January 2019

The scenic Lower Lotheni Road from Nottingham Road to Himeville.

Fairly early into my journey I’d first encountered the Drakensberg near its northernmost reaches in Limpopo. Next I explored the peaks of Mariepskop in the Mpumalanga Drakensberg. In eSwatini, I touched the easternmost reaches of the mountains before I descended to the coastal plains of northern KwaZulu-Natal. Now, leaving the small village of Nottingham Road, I was once again going to be meeting up with this thousand-kilometre long mountain. This time I was getting close to its heart where the Drakensberg is at its most dramatic. When people say they’re “going to the ‘Berg”, this is where they’re going. This area is also one of South Africa’s ten proclaimed World Heritage Sites

Here, roughly divided into northern, central and southern Drakensberg, sheer cliffs and sharp pinnacles form an almost impenetrable wall giving rise to its Zulu name, uKhahlamba, meaning “barrier of spears”. The origin of the Afrikaans name, Drakensberg, (Dragon’s Mountain) is unclear but anyone who’s ever experienced a fierce Drakensberg thunderstorm could easily imagine the angriest of dragons breathing smoke and fire down on them.

Luckily for me there was no thunder and lighting today and the weather was perfect as I drove out of Nottingham Road on the P27-3. Known as the Lower Lotheni Road, this is undoubtedly one of the area’s most scenic drives as it makes its way twisting and turning over increasingly rugged hills and valleys with ever the sheer cliffs of the Drakensberg escarpment as a blue backdrop to the west.

A good place to stop and stretch your legs.

Farmlands gradually become fewer as the road makes its way along the eastern edge of the Maloti Drakensberg Park, a vast pristine area of grassland, hills, streams and waterfalls reaching all the way to the top of the steep escarpment and the border with Lesotho.

The distant massif of the escarpment is a constant backdrop on this beautiful drive.
Kamberg Nature Reserve is a close neighbour of Lotheni Nature Reserve.

Lotheni Nature Reserve

My destination for the day was the Lotheni Nature Reserve where I planned to spend the night. On previous visits to the Drakensberg accommodation had always been in luxury resorts and hotels with groups of friends. This was to be my first camping experience in the ‘Berg and also the first time that I’d be here alone. The disadvantage of being alone soon became clear.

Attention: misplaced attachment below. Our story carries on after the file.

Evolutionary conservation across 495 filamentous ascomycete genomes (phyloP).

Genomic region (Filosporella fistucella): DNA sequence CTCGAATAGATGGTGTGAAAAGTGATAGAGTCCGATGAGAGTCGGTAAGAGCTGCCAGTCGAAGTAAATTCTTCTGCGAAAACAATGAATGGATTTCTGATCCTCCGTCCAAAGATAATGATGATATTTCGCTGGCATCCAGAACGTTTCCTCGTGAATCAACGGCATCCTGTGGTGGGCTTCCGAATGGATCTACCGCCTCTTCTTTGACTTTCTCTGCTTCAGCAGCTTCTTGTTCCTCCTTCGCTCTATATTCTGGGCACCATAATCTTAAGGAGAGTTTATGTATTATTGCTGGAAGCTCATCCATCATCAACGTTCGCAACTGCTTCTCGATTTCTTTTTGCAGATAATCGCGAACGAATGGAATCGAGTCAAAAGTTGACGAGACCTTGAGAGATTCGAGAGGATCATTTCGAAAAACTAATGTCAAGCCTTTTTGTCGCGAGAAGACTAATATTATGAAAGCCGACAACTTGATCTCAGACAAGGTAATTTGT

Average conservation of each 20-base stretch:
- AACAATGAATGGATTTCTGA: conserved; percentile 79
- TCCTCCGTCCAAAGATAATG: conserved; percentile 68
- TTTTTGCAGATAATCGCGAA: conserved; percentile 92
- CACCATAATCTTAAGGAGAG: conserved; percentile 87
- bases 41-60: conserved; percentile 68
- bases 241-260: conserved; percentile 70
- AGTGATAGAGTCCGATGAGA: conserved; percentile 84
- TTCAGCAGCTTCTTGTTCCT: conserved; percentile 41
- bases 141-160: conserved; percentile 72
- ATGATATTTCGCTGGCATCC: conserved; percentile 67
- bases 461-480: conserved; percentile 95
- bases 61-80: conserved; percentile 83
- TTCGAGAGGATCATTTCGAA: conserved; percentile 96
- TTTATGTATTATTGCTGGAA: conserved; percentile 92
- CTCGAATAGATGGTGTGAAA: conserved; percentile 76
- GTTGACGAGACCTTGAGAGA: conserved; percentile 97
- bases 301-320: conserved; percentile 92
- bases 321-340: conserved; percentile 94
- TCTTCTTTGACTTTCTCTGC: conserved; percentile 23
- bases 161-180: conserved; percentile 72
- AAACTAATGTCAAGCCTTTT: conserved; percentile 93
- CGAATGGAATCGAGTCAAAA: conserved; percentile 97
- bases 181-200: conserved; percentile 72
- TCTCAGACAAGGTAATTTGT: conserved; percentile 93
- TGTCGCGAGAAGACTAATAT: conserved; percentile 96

The only way to fully experience the splendour of the Drakensburg is either on foot or on horseback. Even if there was a horse in sight, I’m no cowboy, so a hike would have been perfect. BUT one of the first rules of hiking is to never walk alone and here at Lotheni I was as truly alone as I could probably be anywhere in South Africa. Blue skies and distant hills were begging me to come and explore, but alas, I was restricted to strolling around safely within sight of the camp.

The lure of the distant hills were begging for a hiking companion.

Nevertheless, in spite of not being able to go on a long hike, I still enjoyed Lotheni. As night fell, the wind died down and the absolute silence that ensued was a rare experience. Without electricity the only light came from the stars. I soon forgot about not being able to go on a hike as I soaked up the solitude till it was time to snuggle into my sleeping bag.

Views near Lotheni Campsite.

Lotheni Campsite

There’s no electricity at Lotheni campsite but the clean bathrooms have gas-heated showers.

The sites are well grassed and equipped with braai’s and a table. There aren’t too many trees around the campsites. The best shade was at Blesbok site.

Bookings can be made through KZN WIldlife.

The first puncture of the trip

Refreshed from a good night’s sleep in the fresh mountain air, my next goal was to head into Lesotho via the nearby Sani Pass but first I had to attend to a wheel that had developed a slow puncture. It wasn’t a major leak, but I wouldn’t be anywhere near a tyre shop for quite some time so I headed into Underberg. As an extra precaution, I also re-filled the tank with diesel – just in case.

Back on the Lower Lotheni Road heading towards Himeville and Underberg.

It wasn’t long before the tyre had been repaired by the friendly folk in Underberg. I’d topped up with fuel, bought something to eat at the local takeaway and now headed towards the next chapter of the journey.

Sani Pass, gateway to Lesotho.

Leaving KwaZulu-Natal and, for the time being South Africa, I was now five months into the trip. The magical Mountain Kingdom of Lesotho was next on my list.


1 Comment

Deon Pretorius · December 25, 2021 at

Thank you for the feedback, such beautiful green landscape! Seems that you had a good trip, always a good idea to fill up when the opportunity arises.

Keep travelling!

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